The ski-making was absolutely spontaneous, and clearly inspired by their interest in and exposure to the winter Olympics. Several kids wanted to take their skis and snowboards out into the playground snow to try, but we discussed what snow would do to the cardboard. They did get a chance to try them in the big space upstairs, and learned that being an Olympian can be a real challenge when your tape doesn't want to stick to the cardboard! I love that our Reggio approach allows kids to spend a morning following an idea from start to finish, and learn an appreciation for all the work, joy, frustration, and accomplishment that can come with creating.
This month we spent a few days creating "puffy hearts" to decorate the Art Studio for Valentine's Day. First, each child made a black line drawing on two heart-shaped papers. Then, they added color with watercolor paint, and finally, we stapled together the two shapes a stuffed them with paper. As always, they are lovely individual artworks, but fun and striking to view as a group.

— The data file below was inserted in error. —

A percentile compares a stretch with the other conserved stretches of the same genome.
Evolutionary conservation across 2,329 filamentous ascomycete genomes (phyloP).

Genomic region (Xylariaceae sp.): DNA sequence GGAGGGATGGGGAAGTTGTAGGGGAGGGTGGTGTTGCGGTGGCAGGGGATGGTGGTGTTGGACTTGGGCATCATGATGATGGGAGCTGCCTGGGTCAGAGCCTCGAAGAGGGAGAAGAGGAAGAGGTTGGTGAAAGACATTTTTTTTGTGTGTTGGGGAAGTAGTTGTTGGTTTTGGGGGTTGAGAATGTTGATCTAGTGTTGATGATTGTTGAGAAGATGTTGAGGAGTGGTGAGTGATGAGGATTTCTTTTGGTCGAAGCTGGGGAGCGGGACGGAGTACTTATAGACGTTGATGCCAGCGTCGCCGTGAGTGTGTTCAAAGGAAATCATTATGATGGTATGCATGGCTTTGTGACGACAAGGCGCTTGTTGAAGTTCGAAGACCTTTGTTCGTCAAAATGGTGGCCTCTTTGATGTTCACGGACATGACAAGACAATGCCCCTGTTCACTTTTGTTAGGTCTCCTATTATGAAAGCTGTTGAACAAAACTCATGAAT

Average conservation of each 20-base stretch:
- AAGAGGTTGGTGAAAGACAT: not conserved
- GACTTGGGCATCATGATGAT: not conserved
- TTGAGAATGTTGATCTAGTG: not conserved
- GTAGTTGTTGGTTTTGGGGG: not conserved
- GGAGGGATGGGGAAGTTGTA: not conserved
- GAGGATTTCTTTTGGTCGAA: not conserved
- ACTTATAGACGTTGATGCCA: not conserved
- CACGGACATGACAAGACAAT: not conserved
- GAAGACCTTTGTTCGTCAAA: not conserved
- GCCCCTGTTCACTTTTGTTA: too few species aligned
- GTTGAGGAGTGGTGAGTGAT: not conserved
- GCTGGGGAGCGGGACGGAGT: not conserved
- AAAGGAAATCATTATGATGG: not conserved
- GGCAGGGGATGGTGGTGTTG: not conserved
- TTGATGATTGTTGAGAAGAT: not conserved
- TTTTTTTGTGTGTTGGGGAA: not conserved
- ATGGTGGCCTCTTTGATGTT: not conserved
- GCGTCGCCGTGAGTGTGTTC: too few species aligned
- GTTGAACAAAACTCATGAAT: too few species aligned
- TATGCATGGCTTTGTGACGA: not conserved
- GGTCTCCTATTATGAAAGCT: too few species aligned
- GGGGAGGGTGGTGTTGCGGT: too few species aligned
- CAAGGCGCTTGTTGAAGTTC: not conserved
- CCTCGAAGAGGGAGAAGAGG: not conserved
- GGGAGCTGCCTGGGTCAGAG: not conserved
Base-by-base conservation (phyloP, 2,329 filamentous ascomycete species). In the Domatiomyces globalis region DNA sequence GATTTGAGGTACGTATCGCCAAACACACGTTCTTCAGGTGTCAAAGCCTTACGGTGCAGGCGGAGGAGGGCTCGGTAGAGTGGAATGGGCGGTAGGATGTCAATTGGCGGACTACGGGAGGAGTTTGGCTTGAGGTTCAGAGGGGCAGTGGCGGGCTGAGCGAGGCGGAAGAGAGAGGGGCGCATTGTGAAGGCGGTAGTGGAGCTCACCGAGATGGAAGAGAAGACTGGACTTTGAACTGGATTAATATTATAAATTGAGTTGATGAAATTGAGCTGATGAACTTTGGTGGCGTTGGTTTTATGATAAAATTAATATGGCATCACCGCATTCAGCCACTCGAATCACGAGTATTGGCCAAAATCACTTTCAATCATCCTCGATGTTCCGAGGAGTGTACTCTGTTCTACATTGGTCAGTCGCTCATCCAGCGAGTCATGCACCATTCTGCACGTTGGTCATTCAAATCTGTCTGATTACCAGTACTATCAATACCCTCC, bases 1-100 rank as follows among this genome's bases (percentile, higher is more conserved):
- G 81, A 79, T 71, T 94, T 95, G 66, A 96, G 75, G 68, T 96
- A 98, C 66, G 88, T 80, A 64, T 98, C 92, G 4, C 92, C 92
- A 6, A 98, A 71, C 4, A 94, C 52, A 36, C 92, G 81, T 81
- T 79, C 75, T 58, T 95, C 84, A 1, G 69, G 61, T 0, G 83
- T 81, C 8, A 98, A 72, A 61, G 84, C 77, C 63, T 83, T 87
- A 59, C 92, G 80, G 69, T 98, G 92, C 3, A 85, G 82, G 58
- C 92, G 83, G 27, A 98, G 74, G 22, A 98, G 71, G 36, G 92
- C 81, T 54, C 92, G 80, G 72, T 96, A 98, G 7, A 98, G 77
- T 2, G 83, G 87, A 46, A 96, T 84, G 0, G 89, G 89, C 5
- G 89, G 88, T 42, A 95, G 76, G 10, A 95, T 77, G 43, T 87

I decided to share snapshots from a busy Tuesday morning of painting in the Art Studio, because I was amazed how many awesome artworks were created in only two hours, and impressed by the cross-section of preschool artistic development they showed.
Many preschoolers begin painting as a tactile and active activity. They are exploring how it feels to use a brush and how it looks when they make marks like lines, dots, circles, or when they mix colors together. Usually these beginning painters aren't interested in assigning meaning to the final product, because they are much more interested in the process.
As painting and verbal skills develop, painters often "discover" a meaning or topic after they finish painting. They are still all about the process of painting, but then when they are prompted to look at their artwork, it might remind them of something, or they might decide it is a favorite animal or character.
Next comes the preschoolers who have an idea what they want to paint about, and take care to create those forms in paint, to the best of their ability. I love when I start to see figures and recognizable shapes emerge, because the kids are so excited to share their idea in a visual format.
Many of our older preschoolers are so skilled at painting figuratively that they move on to visual story-telling. Their paintings might have one or more characters, a setting, and/or supporting details. Many times my pencil can't keep up with all their fun ideas!
I am thankful for the time and a great space that allows for children to explore and develop their "painting language" and inspire each other (and me!).
Art Studio teacher